Message from the Dean

January 2017

Colleagues:

Interesting times are upon us. I recognize there is a lot of confusion among us about what it means for each of us personally. Some of that may be difficult to sort out, but here are a few fundamental facts that may help. First and foremost, the school and the university are both still accredited and our academic programs are not in question. The Southern Association of Colleges and Schools Commission on Colleges (SACSCOC) has placed UofL on probation for twelve months for failure to comply with four elements within the Principles of Accreditation. At issue is the process by which Board of Trustees members are chosen and dismissed and the implications of those politics to influence selection of the next university president. 

Given that context, the school continues to make great progress.  Our student numbers grew at all three levels (undergraduate, masters and doctoral). Of particular note, the BA/BS program has experienced a 43% increase from 119 student in fall 2015 to the current enrollment of 171 students. We continue to alter our curricular offerings – seeking to meet the market demands and interests of our students.  Several new offerings will be in place as soon as next year. And, we are building some exciting relationships both in the community and across the state.

In terms of research, we have moved into second place among the colleges at the university in annual research expenditures per FTE faculty member—well ahead of third place.  We have several priorities this year to grow our research and creative areas. These priorities include expanding the Commonwealth Institute of Kentucky (CIK) and the CIK scholars program; becoming a university-site for the Center for Health Organization Transformation (CHOT) -- an NSF Industry-University Cooperative Research Center; and making targeted investments in the following multidisciplinary areas: global health, data analytics, health disparities, health policy, health systems research, violence prevention and community-based participatory research.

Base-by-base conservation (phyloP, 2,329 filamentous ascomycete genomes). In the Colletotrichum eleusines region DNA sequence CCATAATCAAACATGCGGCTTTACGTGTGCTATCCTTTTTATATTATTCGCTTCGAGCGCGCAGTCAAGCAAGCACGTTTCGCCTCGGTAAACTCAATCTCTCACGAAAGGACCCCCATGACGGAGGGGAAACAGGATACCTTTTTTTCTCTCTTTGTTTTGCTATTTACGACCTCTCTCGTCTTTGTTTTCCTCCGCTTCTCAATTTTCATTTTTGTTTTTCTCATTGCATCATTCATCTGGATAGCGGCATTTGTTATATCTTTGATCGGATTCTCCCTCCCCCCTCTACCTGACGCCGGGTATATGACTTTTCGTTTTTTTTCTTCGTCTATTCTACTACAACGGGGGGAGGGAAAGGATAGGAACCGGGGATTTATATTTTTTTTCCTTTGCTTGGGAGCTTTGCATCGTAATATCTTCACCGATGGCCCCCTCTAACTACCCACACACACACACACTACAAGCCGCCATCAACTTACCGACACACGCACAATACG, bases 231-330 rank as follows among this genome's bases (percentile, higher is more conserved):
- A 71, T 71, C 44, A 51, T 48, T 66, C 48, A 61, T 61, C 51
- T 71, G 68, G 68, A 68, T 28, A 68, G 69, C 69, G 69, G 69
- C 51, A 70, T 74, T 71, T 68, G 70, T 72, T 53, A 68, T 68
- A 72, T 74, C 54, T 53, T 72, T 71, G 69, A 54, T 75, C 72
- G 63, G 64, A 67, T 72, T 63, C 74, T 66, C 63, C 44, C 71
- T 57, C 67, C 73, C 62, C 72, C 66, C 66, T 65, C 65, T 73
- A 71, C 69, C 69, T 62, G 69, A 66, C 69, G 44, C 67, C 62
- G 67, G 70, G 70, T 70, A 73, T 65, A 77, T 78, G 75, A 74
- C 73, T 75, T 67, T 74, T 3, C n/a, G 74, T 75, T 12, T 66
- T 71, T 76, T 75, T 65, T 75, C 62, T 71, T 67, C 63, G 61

While we continue to struggle with some ongoing investigations, most believe the future remains bright and we will turn the corner soon. As is the case at many major universities, fiscal realities are going to influence our near term strategic thinking. But we have been fortunate to have some excellent interim leadership and look forward to a resolution of the Board question that will immediately allow us to begin a formal search for the university’s next president who will have an exciting opportunity to rebuild many procedural functions at the university.

I personally look forward to a new semester and opportunities to meet with many of our students and alumni.  Best of luck in the New Year. 

Go Cards.

 

 

 

Craig H. Blakely, PhD, MPH
Dean, School of Public Health and Information Sciences

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